I agree with all of this.

Fixing the PID Compute function to correctly handle the encoder wrap-around is not terribly difficult, and is the only correct solution,

Non sequitur. Nothing you wrote in the previous section supports this assertion, since the problem of step change response is completely different than the problem of wrap-around discontinuity, and will have a completely different solution.

I'm not saying your solution is wrong, because it's not. It is a correct solution. It's just not the correct solution.

and it will also allow the PID to be smart enough to take the shortest path, knowing that sometimes going CCW will be shorter than CW, and vice-versa.

So will my solution, and it won't require modifying the PID library. Making the PID algorithm track a constant 180 and virtually rotating the encoder "underneath" it won't remove the discontinuity, but it will keep it always at the farthest position away from the setpoint, where the motor should never cross.

I KNOW my solution works, because that's how I've done it in all the many PIDs I've personally written, and it's also how it's done in every other PID I've ever seen that uses rotary encoders. In the meantime, I'll wait for you to actually implement your solution, and prove it works as you claim....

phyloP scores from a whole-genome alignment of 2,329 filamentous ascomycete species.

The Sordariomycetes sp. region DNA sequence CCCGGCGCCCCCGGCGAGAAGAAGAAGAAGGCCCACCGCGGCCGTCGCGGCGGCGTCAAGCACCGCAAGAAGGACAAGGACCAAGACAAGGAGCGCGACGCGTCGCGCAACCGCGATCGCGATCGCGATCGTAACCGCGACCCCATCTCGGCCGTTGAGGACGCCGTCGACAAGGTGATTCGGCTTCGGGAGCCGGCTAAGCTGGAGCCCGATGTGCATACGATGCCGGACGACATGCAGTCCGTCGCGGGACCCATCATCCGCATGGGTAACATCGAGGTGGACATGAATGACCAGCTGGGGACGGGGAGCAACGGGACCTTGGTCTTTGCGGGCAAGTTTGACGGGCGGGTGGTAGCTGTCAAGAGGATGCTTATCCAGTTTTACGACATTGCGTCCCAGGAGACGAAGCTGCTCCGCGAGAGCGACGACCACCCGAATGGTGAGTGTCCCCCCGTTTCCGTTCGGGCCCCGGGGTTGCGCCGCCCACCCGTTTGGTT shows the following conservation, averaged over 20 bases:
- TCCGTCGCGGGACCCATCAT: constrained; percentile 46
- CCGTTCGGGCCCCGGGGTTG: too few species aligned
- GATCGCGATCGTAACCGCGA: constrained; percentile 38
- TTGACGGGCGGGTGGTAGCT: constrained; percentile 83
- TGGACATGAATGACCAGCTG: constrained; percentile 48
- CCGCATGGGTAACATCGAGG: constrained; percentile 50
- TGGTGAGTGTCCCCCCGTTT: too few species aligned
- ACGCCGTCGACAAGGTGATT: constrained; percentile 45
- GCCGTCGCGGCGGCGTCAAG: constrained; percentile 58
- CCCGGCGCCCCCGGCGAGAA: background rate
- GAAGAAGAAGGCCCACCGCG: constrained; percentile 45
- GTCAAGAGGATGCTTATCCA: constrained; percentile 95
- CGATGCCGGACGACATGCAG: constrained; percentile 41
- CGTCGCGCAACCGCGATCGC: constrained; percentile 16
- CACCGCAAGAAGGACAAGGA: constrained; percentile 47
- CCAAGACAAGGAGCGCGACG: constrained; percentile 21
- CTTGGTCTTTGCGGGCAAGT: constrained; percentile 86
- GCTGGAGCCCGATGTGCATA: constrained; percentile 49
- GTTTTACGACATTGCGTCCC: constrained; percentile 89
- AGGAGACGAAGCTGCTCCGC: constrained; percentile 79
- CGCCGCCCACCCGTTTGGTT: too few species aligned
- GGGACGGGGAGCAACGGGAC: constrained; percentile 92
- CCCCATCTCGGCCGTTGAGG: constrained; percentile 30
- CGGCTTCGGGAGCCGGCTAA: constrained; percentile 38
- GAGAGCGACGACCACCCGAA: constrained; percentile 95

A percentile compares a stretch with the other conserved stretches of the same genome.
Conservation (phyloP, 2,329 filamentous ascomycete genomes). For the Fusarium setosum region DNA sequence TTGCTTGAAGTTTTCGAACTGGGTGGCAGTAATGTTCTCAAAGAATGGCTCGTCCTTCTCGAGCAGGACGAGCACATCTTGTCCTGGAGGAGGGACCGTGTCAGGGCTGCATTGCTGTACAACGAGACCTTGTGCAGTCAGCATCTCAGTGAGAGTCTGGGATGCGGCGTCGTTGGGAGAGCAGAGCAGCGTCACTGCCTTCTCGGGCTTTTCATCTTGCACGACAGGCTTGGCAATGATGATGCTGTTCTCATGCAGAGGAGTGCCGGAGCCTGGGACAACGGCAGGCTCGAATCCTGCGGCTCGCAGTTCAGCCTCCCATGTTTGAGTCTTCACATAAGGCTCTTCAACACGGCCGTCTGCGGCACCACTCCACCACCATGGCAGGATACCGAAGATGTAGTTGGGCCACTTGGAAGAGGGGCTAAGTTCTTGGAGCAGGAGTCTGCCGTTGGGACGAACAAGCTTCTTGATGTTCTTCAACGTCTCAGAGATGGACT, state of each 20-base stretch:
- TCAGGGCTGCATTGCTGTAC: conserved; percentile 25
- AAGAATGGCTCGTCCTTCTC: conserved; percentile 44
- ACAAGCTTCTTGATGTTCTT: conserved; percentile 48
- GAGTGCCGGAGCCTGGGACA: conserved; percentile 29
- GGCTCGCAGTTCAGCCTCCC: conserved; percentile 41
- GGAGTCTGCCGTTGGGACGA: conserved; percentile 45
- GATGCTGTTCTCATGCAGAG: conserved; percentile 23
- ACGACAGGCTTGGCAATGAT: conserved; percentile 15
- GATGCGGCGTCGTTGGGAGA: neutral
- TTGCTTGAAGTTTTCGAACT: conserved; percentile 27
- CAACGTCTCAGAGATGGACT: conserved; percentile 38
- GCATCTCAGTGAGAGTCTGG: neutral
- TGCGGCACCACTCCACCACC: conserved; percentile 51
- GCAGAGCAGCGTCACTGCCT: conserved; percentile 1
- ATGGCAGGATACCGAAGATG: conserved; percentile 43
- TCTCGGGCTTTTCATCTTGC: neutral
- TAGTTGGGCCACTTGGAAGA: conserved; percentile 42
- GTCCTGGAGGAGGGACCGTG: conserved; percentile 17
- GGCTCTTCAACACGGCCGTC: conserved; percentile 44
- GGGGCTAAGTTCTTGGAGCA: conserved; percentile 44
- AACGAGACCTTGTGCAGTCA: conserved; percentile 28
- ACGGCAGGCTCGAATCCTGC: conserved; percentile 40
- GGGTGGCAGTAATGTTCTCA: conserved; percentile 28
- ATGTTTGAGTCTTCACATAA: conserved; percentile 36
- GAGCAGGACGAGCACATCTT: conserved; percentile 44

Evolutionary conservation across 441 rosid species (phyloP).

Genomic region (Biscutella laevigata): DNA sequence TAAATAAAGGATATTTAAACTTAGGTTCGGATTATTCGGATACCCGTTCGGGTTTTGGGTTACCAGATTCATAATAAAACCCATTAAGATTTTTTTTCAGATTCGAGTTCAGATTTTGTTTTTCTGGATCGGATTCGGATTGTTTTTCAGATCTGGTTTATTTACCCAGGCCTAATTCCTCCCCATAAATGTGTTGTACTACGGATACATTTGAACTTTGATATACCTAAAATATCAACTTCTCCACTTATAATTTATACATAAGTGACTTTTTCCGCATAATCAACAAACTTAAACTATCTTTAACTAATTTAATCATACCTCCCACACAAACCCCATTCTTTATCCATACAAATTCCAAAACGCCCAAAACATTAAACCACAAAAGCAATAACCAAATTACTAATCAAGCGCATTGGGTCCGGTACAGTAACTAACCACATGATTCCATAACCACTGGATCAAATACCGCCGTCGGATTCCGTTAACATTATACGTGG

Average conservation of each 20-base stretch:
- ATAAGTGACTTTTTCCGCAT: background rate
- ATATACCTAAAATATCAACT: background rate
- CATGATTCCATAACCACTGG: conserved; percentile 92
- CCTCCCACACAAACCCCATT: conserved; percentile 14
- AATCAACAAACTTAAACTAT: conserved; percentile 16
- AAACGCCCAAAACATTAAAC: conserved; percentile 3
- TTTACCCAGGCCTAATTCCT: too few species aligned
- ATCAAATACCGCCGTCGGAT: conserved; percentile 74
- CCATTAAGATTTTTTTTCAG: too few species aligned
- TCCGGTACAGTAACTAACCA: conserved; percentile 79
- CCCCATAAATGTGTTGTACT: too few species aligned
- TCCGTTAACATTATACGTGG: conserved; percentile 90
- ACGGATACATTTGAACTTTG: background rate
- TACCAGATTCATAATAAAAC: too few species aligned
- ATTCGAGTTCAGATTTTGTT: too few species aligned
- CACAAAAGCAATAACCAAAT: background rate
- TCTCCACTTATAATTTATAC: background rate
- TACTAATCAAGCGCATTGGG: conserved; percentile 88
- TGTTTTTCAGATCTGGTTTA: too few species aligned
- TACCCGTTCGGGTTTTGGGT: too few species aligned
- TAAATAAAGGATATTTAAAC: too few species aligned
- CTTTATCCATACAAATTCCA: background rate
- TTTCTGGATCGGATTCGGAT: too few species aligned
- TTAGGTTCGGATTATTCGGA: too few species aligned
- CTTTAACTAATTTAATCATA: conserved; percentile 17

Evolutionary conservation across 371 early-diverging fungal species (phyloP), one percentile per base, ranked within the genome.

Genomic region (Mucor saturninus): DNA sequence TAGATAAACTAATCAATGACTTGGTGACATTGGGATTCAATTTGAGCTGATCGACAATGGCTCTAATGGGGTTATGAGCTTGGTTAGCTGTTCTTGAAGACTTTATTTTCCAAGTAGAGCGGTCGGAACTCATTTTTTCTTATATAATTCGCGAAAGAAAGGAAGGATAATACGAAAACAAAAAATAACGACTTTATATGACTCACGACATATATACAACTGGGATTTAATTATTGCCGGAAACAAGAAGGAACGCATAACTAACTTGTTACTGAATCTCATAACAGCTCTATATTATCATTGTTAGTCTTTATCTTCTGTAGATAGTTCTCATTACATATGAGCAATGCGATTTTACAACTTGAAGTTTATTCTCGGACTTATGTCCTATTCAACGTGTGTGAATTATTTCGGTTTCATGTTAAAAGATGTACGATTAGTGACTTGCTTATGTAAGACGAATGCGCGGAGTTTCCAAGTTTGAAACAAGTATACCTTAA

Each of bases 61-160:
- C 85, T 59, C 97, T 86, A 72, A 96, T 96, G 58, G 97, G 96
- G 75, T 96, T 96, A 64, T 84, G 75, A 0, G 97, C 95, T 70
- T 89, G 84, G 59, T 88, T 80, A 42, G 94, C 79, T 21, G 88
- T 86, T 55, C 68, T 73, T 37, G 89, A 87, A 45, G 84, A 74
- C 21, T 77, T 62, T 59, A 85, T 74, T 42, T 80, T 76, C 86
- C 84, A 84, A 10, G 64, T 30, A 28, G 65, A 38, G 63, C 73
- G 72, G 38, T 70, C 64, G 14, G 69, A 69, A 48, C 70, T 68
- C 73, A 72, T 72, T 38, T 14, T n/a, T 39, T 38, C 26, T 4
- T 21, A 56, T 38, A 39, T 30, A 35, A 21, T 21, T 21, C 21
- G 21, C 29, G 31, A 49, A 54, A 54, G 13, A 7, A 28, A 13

Regards, Ray L.

RayLivingston:
I KNOW my solution works,

I have never once said it wouldn’t. While I haven’t done a rigorous proof, I’m quite certain that our two solutions are mathematically identical, just rephrased in different terms.

In the meantime, I’ll wait for you to actually implement your solution, and prove it works as you claim…

Math proves it. The PID algorithm is calculated on the error of the process variable. Since the error is a simple subtraction of the process variable and setpoint, a constant additive offset applied to both will change literally nothing in any of the downstream calculations.

Error == Setpoint - Process == (Setpoint+Offset) - (Process+Offset)

At least in pure theory. I know of two caveats to this approach that I have already mentioned.